Taming the Prophets : Astrology, Orthodoxy and the Word of God in Early Modern Sweden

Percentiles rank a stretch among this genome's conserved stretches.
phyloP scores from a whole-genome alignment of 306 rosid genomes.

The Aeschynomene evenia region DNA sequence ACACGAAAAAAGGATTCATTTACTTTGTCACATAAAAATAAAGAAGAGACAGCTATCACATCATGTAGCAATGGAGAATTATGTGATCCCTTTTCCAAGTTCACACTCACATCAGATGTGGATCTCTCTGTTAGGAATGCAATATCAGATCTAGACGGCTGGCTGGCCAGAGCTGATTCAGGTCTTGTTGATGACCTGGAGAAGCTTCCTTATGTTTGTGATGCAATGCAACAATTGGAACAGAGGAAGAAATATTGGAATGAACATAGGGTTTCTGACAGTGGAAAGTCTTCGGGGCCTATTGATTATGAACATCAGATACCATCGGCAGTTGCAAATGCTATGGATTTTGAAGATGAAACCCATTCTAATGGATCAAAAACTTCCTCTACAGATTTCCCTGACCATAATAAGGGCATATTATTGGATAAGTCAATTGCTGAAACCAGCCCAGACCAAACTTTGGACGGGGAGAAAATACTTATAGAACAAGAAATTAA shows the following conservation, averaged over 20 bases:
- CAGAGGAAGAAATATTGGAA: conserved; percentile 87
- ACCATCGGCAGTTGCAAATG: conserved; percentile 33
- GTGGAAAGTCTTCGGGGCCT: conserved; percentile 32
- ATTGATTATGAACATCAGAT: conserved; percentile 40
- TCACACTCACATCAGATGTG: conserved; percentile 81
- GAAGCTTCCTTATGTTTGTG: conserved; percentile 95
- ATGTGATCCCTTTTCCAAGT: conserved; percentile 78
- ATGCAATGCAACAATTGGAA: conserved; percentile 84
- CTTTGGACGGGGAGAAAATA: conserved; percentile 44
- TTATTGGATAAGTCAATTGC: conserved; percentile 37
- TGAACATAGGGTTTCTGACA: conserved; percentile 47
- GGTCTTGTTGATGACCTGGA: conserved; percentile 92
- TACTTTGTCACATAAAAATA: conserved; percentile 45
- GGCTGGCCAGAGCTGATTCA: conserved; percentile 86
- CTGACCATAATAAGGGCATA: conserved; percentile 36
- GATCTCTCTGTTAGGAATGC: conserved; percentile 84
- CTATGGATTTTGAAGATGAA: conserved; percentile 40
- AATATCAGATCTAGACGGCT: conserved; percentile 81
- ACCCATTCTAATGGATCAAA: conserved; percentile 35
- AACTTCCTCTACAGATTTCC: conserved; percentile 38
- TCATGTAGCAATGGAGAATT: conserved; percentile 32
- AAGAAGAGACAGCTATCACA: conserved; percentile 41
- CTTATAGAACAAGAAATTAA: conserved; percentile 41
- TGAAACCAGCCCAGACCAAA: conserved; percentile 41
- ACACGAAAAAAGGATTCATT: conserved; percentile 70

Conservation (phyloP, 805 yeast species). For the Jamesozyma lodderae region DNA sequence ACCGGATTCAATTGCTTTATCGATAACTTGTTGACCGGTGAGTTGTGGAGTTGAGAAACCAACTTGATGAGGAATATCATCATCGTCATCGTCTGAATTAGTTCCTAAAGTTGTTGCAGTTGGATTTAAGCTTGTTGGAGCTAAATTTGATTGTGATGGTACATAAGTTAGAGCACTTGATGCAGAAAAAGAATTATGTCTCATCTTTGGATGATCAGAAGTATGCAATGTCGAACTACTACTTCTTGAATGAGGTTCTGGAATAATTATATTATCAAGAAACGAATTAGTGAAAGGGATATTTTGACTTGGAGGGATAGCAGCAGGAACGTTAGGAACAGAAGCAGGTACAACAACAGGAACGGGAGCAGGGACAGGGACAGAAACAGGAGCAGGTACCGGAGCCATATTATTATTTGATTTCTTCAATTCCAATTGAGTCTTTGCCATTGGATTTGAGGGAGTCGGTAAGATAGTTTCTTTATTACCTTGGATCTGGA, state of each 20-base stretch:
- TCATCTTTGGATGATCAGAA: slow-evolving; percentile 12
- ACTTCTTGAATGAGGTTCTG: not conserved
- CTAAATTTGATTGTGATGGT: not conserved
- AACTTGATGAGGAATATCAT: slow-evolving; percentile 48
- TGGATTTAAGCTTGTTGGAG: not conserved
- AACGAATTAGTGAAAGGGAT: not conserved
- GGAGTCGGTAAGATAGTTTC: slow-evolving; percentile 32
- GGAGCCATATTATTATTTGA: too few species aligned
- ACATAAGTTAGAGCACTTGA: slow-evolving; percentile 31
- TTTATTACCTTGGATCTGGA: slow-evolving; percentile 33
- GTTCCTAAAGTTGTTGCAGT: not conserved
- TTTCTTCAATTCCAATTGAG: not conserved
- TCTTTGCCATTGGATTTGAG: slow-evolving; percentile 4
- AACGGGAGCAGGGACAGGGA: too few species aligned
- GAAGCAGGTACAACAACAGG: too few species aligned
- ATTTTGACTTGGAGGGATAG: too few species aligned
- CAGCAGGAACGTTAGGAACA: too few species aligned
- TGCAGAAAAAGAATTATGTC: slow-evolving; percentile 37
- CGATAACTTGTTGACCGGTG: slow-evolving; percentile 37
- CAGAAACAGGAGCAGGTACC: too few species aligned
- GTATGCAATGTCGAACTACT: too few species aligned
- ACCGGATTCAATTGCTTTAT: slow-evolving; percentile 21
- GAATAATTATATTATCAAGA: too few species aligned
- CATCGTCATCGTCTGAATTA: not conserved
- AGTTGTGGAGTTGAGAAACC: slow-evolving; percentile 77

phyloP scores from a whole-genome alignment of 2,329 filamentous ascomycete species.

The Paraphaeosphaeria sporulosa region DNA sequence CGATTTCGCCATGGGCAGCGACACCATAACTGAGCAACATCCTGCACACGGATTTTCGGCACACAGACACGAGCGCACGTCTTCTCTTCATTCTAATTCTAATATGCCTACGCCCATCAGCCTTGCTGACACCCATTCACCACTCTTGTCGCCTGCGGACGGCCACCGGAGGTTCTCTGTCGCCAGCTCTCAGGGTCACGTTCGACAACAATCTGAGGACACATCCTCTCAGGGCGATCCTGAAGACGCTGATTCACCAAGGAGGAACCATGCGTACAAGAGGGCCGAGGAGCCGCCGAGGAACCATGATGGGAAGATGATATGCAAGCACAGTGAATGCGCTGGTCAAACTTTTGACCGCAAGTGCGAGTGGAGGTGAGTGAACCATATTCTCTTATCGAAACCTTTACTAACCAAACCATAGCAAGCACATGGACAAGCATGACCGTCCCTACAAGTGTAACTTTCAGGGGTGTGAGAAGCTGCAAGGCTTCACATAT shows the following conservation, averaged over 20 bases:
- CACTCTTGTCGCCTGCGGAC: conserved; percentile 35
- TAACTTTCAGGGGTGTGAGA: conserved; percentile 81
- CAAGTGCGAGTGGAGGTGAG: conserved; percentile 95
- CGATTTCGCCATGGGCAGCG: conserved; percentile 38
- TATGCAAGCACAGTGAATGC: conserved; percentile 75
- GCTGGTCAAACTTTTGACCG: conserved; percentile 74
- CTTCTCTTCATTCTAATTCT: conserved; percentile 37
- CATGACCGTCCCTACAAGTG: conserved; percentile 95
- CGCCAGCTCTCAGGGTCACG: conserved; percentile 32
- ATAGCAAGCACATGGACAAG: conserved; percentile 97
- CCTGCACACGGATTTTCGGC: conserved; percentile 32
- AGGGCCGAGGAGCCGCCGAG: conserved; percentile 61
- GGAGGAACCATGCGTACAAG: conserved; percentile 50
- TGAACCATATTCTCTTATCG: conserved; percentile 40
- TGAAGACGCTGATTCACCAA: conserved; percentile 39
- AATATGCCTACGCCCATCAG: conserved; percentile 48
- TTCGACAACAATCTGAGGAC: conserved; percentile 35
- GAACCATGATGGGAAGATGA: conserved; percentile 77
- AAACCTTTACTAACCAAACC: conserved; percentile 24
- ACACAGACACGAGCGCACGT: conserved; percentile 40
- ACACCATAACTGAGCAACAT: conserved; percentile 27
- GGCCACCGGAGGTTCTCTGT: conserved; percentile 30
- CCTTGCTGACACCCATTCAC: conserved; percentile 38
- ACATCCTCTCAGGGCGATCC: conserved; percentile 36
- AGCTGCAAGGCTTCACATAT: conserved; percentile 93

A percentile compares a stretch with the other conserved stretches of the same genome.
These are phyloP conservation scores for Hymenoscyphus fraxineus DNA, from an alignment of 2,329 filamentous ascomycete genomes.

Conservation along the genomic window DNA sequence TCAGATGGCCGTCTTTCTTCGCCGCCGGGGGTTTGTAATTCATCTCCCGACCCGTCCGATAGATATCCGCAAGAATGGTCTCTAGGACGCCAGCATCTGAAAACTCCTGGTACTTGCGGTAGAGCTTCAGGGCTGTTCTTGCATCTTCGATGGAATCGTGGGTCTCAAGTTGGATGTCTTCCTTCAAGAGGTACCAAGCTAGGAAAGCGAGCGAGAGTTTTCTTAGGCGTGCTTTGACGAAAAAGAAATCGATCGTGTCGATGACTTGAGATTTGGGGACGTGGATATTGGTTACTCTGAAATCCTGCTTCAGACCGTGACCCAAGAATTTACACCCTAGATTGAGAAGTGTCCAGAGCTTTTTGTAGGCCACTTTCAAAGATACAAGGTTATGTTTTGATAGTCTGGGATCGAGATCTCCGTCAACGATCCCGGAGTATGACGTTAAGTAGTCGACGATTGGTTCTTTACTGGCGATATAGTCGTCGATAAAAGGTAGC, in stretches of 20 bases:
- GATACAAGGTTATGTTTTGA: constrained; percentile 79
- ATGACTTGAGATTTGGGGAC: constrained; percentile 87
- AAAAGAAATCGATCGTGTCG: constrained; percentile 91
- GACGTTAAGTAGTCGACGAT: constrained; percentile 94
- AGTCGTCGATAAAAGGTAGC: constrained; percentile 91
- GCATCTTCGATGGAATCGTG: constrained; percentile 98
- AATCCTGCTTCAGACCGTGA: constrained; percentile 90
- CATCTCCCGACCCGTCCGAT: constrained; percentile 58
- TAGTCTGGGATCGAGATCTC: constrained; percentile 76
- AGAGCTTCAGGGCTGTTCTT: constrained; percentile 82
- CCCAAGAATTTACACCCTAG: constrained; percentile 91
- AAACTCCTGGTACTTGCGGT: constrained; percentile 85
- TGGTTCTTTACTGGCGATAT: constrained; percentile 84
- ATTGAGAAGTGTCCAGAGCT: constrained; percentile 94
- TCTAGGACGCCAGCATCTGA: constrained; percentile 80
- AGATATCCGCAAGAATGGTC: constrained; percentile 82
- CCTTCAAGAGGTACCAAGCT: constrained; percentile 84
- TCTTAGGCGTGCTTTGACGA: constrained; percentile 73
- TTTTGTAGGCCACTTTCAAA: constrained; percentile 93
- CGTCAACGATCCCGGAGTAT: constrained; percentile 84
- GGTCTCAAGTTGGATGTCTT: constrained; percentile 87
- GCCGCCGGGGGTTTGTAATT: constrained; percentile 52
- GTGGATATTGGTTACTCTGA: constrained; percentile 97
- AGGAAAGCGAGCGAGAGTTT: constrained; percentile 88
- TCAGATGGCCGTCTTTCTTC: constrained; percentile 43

Abstract: The purpose of this thesis is to analyse a displacement of the limits between allowable and illicit knowledge in the orthodox, Lutheran discourse of early modern Sweden. Focusing on the debate over astrology, exemplified in the works of Laurentius Paulinus Gothus (1565-1646) and Sigfridus Aronus Forsius (d. 1624), the thesis aims to challenge the view of how the Reformation, regarded as a preliminary stage to the Enlightenment and modern rationalism, contributed to the so-called ‘disenchantment of the world’, thus driving astrology and other ‘occult sciences’ out of the fields of established science. Throughout the sixteenth century, astrology had been fairly accepted. The principles of astral influence were included in physical theory, and astrology was still indispensable in medical practice. In the Reformation debate, astrology had even been used as a prophetic method in apocalyptical tracts and in preaching, and from the 1580s onwards, Swedish clergymen and intellectuals had issued astrological almanacs and prognostications. However, in the first decades of the seventeenth century, the clerical approach to astrology seemed to harden. Swedish bishops condemned astrology as a gentile, forbidden practice, and in 1619 the diocese chapter of Uppsala issued a verdict against astrological predictions. To explain this trend, a few central factors are emphasized. At the beginning of the seventeenth century, the relationship between worldly and clerical authorities changed. The division of responsibilities became clearer and the cooperation between Crown and Church was intensified. This meant that the clergy reached a new position where apocalypticism lost much of its political applicability. In the meantime, astrological literature had become accessible to the common man through the agency of the book printers. Hereby old arguments against astrology were accentuated among the orthodox in order to thwart the potentially prophetic claims of the astrologers. The main issue was not to reject astrology as such, but to maintain the clerical authority in confessional as well as in epistemological issues.
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